My father didn’t teach me Bible truths, but he did teach me wisdom. He taught me the wisdom of hard work. He taught me the wisdom of choosing my words well. He taught me the wisdom of accepting responsibility the outcome of my choices and decisions. He wasn’t what I would call a ‘godly’ man, but he was a wise man. And he taught me how to speak that wisdom. I am eternally grateful for that gift!

A good father, also, speaks the truth in love. One of my favorite verses of Scripture is Ephesians 4:15, “Instead, speaking the truth in love, we will in all things grow up into him, who is the head of the body, Jesus Christ.” Warren Wiersbe said, “Truth without love is brutality and love without truth is hypocrisy.” It can be added that truth with love is the gospel of Jesus Christ….and it is powerful.

My dad spoke the truth in love to me at a crucial point in my life. Growing up as a teen, it was my desire to become a lawyer. I had my plans laid out. But as a senior in high school, I sensed God’s call on my life to teach His Word as a minister. My mom and I had a huge disagreement about that new direction. It felt like our ‘close’ mother/son relationship was disintegrating. My dad came to town for my high school graduation and I shared my frustrations and anger with him. Now, mom had left him. He could have thrown her under the bus and joined me trashing her. But he didn’t. He spoke the truth in love. He told me not to be angry with her. She loved me and thought she knew what was best. She might be right. But, if I was sensing God’s leading, I should check it out. He told me to go to Cincinnati Bible College and seek God’s will. If that was what God wanted for me great! If not, I could go to law school later! Because of his loving, truthful spirit, my relationship with my mom was restored and I have spent over 35 years teaching God’s truth in obedience to His call! What an amazing difference ‘speaking the truth in love’ makes in our lives and relationships.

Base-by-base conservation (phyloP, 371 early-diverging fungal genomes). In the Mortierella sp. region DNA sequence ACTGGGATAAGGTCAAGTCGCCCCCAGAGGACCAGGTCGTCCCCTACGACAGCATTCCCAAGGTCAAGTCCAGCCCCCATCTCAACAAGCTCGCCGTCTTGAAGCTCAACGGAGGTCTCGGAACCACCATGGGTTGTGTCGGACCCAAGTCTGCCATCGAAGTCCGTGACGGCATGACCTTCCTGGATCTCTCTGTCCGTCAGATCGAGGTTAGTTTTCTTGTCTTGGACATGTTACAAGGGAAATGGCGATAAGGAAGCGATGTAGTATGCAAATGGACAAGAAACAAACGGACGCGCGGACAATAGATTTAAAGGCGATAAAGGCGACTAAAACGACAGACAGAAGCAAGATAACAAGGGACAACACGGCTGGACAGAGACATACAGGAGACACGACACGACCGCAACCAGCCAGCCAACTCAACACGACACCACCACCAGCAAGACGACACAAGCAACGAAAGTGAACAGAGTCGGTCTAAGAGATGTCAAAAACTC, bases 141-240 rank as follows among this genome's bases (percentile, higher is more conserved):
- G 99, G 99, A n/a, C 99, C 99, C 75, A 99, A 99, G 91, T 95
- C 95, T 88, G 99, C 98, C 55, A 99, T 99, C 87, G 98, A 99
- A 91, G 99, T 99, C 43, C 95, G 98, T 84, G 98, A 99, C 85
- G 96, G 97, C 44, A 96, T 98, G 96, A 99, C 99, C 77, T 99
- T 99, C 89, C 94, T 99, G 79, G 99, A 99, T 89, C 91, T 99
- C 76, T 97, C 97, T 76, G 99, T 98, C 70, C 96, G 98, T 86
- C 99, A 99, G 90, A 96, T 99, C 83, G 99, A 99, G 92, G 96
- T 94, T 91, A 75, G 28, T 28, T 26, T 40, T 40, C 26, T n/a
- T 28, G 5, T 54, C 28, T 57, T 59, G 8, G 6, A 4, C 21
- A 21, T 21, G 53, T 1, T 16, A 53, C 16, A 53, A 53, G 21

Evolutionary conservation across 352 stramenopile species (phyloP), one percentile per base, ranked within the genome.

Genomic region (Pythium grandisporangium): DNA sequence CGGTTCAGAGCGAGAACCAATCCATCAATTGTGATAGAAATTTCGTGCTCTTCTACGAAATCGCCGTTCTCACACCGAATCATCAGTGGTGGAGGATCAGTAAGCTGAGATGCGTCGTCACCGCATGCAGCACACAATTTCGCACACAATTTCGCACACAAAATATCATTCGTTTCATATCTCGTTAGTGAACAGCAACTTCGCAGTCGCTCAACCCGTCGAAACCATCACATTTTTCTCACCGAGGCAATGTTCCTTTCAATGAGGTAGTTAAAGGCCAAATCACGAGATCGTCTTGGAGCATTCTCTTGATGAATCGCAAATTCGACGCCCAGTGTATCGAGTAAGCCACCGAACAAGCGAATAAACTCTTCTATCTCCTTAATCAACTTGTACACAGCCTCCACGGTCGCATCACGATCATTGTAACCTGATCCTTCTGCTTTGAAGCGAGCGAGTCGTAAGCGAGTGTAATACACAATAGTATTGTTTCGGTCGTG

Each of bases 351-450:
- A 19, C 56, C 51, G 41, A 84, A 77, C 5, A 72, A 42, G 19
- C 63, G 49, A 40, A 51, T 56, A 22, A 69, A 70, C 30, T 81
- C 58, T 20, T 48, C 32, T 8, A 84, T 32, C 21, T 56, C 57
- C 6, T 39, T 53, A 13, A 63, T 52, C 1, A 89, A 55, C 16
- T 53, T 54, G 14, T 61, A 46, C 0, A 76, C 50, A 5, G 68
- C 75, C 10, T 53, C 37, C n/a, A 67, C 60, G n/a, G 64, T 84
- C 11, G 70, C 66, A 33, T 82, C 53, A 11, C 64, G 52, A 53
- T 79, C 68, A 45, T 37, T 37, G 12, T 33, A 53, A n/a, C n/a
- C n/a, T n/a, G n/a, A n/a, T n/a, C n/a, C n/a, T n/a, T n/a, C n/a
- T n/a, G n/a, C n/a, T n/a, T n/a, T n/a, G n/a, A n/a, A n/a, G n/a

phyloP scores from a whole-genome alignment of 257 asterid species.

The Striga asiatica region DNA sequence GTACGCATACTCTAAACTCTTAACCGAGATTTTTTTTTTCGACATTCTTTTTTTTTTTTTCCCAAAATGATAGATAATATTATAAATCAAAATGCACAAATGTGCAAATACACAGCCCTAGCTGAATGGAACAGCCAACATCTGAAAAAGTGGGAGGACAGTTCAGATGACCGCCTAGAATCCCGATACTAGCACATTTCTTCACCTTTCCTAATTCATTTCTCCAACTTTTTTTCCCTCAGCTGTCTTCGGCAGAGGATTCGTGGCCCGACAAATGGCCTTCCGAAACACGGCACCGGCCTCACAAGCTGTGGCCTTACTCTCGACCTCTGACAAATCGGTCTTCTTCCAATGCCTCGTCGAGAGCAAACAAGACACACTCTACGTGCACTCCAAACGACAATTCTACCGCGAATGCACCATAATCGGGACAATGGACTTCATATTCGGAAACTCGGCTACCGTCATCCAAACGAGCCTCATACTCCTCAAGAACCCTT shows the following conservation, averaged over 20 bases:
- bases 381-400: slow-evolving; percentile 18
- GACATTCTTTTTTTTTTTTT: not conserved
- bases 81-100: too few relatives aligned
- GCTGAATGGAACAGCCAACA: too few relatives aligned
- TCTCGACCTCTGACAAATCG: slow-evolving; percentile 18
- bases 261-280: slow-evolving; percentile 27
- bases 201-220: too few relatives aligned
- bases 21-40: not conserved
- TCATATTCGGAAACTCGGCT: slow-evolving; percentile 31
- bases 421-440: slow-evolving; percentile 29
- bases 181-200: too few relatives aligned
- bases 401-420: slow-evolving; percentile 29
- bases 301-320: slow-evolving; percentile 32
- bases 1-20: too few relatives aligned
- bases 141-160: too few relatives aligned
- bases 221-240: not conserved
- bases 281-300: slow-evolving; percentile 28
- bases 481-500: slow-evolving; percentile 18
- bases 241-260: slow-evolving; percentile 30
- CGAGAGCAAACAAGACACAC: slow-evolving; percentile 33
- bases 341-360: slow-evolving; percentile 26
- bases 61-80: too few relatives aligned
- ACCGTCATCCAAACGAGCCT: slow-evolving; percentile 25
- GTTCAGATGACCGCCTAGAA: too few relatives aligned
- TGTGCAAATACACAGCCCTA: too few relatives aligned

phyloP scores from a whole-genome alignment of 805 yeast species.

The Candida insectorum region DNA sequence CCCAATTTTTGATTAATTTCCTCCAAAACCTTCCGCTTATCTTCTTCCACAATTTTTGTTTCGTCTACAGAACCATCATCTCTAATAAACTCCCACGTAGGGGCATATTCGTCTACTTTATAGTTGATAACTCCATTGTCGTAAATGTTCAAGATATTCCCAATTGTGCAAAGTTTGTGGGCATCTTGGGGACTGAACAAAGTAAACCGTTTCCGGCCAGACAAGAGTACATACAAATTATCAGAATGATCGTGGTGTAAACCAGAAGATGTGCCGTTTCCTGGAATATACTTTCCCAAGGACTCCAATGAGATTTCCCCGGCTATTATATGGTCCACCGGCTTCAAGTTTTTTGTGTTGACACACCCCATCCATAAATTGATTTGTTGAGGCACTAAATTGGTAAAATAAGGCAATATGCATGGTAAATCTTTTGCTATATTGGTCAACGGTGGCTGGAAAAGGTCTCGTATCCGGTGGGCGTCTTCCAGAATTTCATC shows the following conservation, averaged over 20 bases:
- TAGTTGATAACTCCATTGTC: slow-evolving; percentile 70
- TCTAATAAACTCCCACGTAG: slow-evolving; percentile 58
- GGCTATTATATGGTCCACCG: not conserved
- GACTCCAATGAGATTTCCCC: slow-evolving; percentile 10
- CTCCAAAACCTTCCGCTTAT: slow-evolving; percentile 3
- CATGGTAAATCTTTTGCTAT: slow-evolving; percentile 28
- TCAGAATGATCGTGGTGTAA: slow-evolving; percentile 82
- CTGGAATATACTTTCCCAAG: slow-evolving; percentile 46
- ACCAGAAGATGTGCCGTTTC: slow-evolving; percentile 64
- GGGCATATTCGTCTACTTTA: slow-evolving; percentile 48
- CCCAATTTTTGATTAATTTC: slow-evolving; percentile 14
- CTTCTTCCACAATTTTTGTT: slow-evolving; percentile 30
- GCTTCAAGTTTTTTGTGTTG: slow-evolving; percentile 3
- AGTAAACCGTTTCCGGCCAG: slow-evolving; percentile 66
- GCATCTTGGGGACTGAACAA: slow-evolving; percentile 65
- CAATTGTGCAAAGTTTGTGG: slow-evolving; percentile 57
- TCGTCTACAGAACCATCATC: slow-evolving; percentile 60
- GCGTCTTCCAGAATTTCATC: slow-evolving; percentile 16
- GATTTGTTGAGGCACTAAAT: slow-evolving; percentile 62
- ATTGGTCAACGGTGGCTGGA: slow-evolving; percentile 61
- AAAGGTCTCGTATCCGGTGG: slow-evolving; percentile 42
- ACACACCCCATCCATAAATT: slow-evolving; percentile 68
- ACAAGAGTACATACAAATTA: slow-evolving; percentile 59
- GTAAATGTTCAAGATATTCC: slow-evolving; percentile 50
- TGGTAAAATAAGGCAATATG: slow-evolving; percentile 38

I will never forget when my mom came to CBC&S to tell me that my dad had died of a heart attack in his sleep and was gone! I cried my eyes out all the way home. I thanked God for giving me a loving and wise father, and I thanked him for the fact that he would always be there for me as my Father in heaven. Some of you know how that feels and you live in that reality. Let’s never forget that speaking like a good father (speaking with integrity/speaking wisely/speaking the truth in love) is instrumental in building the healthy and satisfying relationships we all crave! Blessings as we strive to speak like men and women of God!